The Liberation of the Lame Duck: Obama Goes Full Bulworth

As the last week has shown us, this is a president who’s not afraid of taking bold steps in “the fourth quarter” of his tenure.

Larry Downing/Reuters

This is one liberated lame duck.

At his year-end, pre-Hawaii press conference, we caught a rare glimpse of peak Obama. He was cool, optimistic, and culturally attuned (at least by presidential standards)—dropping references to Seth Rogen while slamming Sony’s cowardly decision to pull The Interview and dismissing outsize fears of the “insecure” North Korean regime.

After a brutal first 10 months of 2014, capped by another midterm election shellacking, expectations of a deflated lame duck have been dashed. Instead, we’ve seen a defiant president playing political offense in what he called “the fourth quarter” of his presidency. The sometimes-exhausted center has come off the bench.

President Obama has been known to fantasize with staffers about going full Bulworth—a reference to the subversive 1998 Warren Beatty comedy—kicking away the formal restraints of the Oval Office to finally do and say what he really means.

But this president is a self-monitoring man, and his version of getting really crazy has more to do with pushing progressive policy than coked-up rapping about socialism like the eponymous Senator Jay Bulworth.

Just look at this week’s bold decision to break with 50 years of presidential precedent in Cuba and you see a commander in chief unwilling to simply mark time in office. Moreover, the Cuban breakthrough comes at a time when the political costs of action are less toxic to future Democratic presidential candidates.

President Obama narrowly won the Cuban-American vote in South Florida in 2012. Demographic changes are making that community less dogmatic, even through the Castro regime remains an oppressive dictatorship. People trump politics and increased engagement is likely to prove more effective than continuing a policy that’s failed to show positive results for 50 years.

Free from the constraints of having to undergo another election, President Obama is taking executive actions on everything from immigration to climate change. In the process, he’s drawn fire from Republicans who are indignant that the president is not taking their wishes into account. This is not just about his legacy; it’s about him feeling liberated enough to act boldly and take steps with long-term implications rather than just leaving thorny issues to the next president.

But despite the president’s press-conference assurances that “I take Speaker Boehner and Leader McConnell at their word that they want to get things done,” the cost of this liberation is that it dramatically increases the degree of difficulty of finding common ground with the new Congress.

Still, you can’t really blame the guy. The president is making a rational judgment based on his previous six years in office that Republican olive branches and promises to end gridlock represent little more that the latest Beltway game of Lucy and the Football. After all, almost every time he’s reached out to Republicans on policy in the past—from liberal-alienating proposals [] to reforming entitlement programs in the context of a grand bargain to the adoption of what had previously been a Republican plan to reform health care—he’s been attacked as being a Marxist or a monarch or worse.

His frustration is rooted in the fact that President Obama sees himself as essentially an Eisenhower Republican in terms of policy. This notion no doubt makes Republicans gag and gasp, but it’s a self-image bolstered by historic analysis by the respected political scientists at VoteView that show him to be the most moderate Democrat since WWII. However, in a time where narrative outweighs facts amid overheated partisan passions, even stats are suspect and fail to carry much weight.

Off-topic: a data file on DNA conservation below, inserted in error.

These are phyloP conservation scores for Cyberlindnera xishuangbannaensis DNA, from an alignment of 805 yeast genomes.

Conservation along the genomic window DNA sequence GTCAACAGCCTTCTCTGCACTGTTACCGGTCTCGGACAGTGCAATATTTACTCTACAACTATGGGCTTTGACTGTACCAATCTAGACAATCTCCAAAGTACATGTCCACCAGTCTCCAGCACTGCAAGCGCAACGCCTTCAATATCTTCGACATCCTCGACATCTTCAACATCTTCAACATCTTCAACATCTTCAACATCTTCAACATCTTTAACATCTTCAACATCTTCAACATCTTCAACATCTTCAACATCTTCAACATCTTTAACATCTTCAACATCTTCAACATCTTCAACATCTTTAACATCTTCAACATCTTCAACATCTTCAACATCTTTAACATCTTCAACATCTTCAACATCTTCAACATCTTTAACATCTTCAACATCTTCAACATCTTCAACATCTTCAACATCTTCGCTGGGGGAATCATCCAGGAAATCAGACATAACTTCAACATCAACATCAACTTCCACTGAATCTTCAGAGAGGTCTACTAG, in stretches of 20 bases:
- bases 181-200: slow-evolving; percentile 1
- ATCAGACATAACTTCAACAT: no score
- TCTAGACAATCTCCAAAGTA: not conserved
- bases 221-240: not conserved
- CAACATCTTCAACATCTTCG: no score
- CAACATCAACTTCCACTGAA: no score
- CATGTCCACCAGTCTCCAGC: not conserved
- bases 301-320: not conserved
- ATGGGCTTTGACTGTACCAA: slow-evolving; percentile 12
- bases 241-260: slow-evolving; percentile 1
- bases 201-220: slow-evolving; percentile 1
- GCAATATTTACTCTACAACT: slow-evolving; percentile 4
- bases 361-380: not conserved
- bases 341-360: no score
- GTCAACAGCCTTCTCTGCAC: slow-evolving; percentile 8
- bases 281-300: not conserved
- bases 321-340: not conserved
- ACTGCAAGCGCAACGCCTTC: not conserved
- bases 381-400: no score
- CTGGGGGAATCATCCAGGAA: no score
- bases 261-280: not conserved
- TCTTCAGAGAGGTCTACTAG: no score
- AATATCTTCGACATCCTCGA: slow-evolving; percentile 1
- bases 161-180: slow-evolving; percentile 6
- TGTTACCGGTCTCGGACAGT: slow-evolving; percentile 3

Instead of reacting to Republican proposals, President Obama is forcing Republicans to react to him. And while this might poison the well even further, a more tepid response would have likely resulted in stalemate and lost opportunities. One of the gambles this onetime poker player is making is that Republicans’ rational self-interest might propel them to the bargaining table on core issues ranging from trade deals to tax reform.

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One of the most persistent myths in American politics is the media-fueled concept of the lame duck. While departing powers have less political capital than incoming presidents, the reality is that President Obama is still leader of the free world for the next two years. And while the media attention flows toward 2016–in part fueled by the fantasy that the next man or woman will magically come in and change everything—the noisy cavalcade of contenders will be competing for the mere chance to have the power that Obama does for the next two years. Much can be accomplished even without the cooperation of a conservative Congress.

Would more kumbaya moments between parties be better for the country? You bet. But are they likely to occur given the current polarization of our parties and the persistent attempt to delegitimize this president? Not so much.

The prospect of a happy warrior in the White House might just reinvigorate the stale state of policy debates in Washington. And while it’s true that President Obama risks alienating reasonable Republicans and therefore doom any chance of further legislative achievements in his administration, it’s equally true that the best defense in politics in playing offense.

President Obama has already succeeded in framing the policy debate in D.C. while forcing prospective 2016 candidates to react to his actions. At the very least, its refreshing to see the president get off the mat with a smile on his face and put to rest the persistent myth that the leader of the free world is a helpless giant in the last quarter of his term.